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Avoiding Sports Injuries in Your Home Backyard

By on Jun 5, 2018

The health benefits of playing sports are undeniable, but unfortunately, so is the potential for injury. When casually playing sports at home, people often aren't as cautious as they would be if playing with a team or in a competition. As a result, their risk of injury can be greater. For that reason, it's important that people take a proactive approach to preventing sports-related injuries.

Consuming a healthy and balanced diet is the first step in preventing injuries, as it ensures that you are getting important vitamins and nutrients that will help your body stay strong. Calcium, protein, and vitamin D are particularly important, as they help reduce the risk of fractures and breaks by strengthening one's bones. People who participate in sports benefit from a diet that provides antioxidants, which they can get by eating plenty of brightly colored fruits and vegetables such as blueberries. Getting enough vitamin C is also necessary. Not only is it an antioxidant, but it also helps with the production of collagen, which contributes to bone formation and helps strengthen muscles and improve their flexibility. Including foods with zinc, such as lentils, brown rice, and lean meat, can help with healing in the event that an injury does occur. The regular consumption of water is necessary to maintain proper hydration, which is crucial to keeping joints and muscles lubricated. Additionally, water helps to regulate body temperature and deliver nutrients to soft tissues. In addition to eating the right foods, people should always warm up and stretch before starting any vigorous activities, as this can prevent tears and other muscle injuries.

Players often suffer injuries from falls, impacts from other players or objects, and overexertion, and some of these injuries may even land players in the hospital. Certain sports pose a higher risk of accidents and injuries than others, and unfortunately, many of the most dangerous sports tend to be the most popular, such as basketball, football, and baseball. Volleyball, soccer, skateboarding, and even cheerleading are also some of the most likely activities to lead to injuries.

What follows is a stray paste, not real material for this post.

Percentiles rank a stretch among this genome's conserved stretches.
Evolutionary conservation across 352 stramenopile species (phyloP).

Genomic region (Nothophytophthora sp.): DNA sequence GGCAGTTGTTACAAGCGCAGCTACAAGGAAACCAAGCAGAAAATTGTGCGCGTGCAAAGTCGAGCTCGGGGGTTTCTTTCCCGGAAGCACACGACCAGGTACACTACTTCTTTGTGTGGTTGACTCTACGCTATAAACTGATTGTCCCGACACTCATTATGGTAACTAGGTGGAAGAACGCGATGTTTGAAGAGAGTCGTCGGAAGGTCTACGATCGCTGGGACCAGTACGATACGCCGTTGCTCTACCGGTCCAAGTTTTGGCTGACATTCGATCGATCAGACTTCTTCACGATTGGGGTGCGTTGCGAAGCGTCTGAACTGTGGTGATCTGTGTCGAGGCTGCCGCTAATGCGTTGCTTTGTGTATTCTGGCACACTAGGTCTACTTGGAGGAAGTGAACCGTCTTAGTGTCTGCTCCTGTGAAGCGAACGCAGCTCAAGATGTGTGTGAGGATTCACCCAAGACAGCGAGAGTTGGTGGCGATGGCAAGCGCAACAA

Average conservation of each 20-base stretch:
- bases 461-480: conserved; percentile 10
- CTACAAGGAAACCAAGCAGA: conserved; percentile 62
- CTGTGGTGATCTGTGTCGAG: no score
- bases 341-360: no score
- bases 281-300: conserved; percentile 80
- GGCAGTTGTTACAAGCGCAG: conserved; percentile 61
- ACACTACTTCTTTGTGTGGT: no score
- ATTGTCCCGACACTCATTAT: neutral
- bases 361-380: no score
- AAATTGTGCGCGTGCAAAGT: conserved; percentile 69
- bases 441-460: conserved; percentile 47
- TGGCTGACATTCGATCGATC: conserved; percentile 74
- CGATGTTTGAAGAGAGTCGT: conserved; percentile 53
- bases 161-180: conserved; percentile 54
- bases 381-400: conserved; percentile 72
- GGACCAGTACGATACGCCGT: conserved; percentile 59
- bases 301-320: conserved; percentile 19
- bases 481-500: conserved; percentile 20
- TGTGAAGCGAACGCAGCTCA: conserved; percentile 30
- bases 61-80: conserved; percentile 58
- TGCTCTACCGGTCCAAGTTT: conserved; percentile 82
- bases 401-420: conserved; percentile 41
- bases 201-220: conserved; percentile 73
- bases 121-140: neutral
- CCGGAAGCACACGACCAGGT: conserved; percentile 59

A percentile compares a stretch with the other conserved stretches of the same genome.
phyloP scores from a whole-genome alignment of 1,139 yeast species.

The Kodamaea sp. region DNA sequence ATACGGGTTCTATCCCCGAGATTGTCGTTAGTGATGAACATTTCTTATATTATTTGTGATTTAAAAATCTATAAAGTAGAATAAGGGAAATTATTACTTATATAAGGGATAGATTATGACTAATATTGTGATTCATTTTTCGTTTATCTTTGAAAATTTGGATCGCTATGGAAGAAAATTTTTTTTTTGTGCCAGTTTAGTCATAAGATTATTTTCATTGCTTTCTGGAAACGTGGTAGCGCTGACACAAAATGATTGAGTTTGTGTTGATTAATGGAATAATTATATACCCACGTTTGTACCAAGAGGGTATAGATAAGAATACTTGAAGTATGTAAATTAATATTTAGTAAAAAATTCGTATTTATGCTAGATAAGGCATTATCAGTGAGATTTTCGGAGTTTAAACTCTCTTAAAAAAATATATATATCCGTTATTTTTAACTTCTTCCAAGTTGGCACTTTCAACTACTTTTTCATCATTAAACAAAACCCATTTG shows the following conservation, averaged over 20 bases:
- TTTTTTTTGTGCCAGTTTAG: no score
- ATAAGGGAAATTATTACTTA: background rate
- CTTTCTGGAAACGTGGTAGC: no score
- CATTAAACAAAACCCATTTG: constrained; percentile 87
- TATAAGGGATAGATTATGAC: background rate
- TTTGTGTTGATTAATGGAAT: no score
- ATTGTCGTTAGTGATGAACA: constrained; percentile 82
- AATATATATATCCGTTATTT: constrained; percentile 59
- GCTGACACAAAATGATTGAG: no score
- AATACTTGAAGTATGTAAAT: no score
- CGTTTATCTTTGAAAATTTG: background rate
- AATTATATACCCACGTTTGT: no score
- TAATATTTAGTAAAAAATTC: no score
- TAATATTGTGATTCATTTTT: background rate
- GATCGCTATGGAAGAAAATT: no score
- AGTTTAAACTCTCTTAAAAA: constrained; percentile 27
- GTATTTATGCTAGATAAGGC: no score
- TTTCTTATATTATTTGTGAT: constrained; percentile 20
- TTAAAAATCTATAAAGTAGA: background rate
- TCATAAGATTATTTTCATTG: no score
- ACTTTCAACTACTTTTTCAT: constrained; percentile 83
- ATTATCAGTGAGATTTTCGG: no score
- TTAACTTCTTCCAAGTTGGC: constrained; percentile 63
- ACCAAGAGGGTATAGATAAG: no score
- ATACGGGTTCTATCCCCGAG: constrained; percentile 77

To improve one's chances of recovery, it's important that people know what to do in the event that a sports injury does occur. Most common injuries, such as contusions, sprains, and strains, are mild or moderate in severity. These are typically treated at home but should be closely observed for changes such as increased pain or swelling.

To treat these common injuries, people may use an over-the-counter pain medication and follow a method that's known as PRICE. PRICE is an acronym for protection, rest, ice, compression, and elevation. First, protect the injured area so that no further damage is done. The injured individual's activities should be restricted while they rest and allow the injury to heal. Applying ice helps to reduce inflammation. It should be applied to a common injury immediately and then reapplied for approximately 20 minutes every two hours for the next two days. Compression using an elastic or compression bandage can help provide support and help reduce mild swelling. And raising the injured area above the heart will also help reduce swelling and pain.

Not all injuries can or should be treated at home using PRICE, however. If a person with a common injury has worsening pain, pain that cannot be controlled by over-the-counter pain medicine, or increased swelling, contact a physician or go to an urgent care facility or a nearby emergency room. If the injured individual has uncontrollable bleeding, an obvious broken bone, joint deformity, irregular or difficulty breathing, or unconsciousness, immediate care is required and one should call 911 as quickly as possible.

In contact sports such as football, head injuries aren't uncommon. Anytime someone playing a sport injures their head, they should be seen by a medical professional. Often, when a person has a forceful impact to their head from a ball or hitting the ground, they develop a head injury called a concussion. A concussion occurs when the impact causes the brain to move suddenly inside the skull, which results in swelling. Symptoms of a serious concussion include a strong headache, vomiting, double vision, behavioral changes, loss of consciousness, or drowsiness. These symptoms may indicate bleeding in the brain, and emergency services should be contacted immediately. Other more mild symptoms may include a headache, dizziness, difficulty concentrating and remembering, increased emotions, and changes in sleep. Often, people do not show any signs of a concussion and act as they would under normal circumstances. But even without obvious symptoms, after a head injury, one should see a doctor within a day or two.

The treatment for a concussion typically involves rest and no physical or mental exertion for two weeks or longer. In the early stages of recovery, this means no heavy concentration, prolonged computer use, classwork, video games, or even texting, in order to allow the brain to rest. A person is only able to start playing sports again after all symptoms have resolved and medical clearance from their doctor has been given. At that time, they can only begin gradually, over a period of a week or longer, paying close attention to the return of any symptoms.

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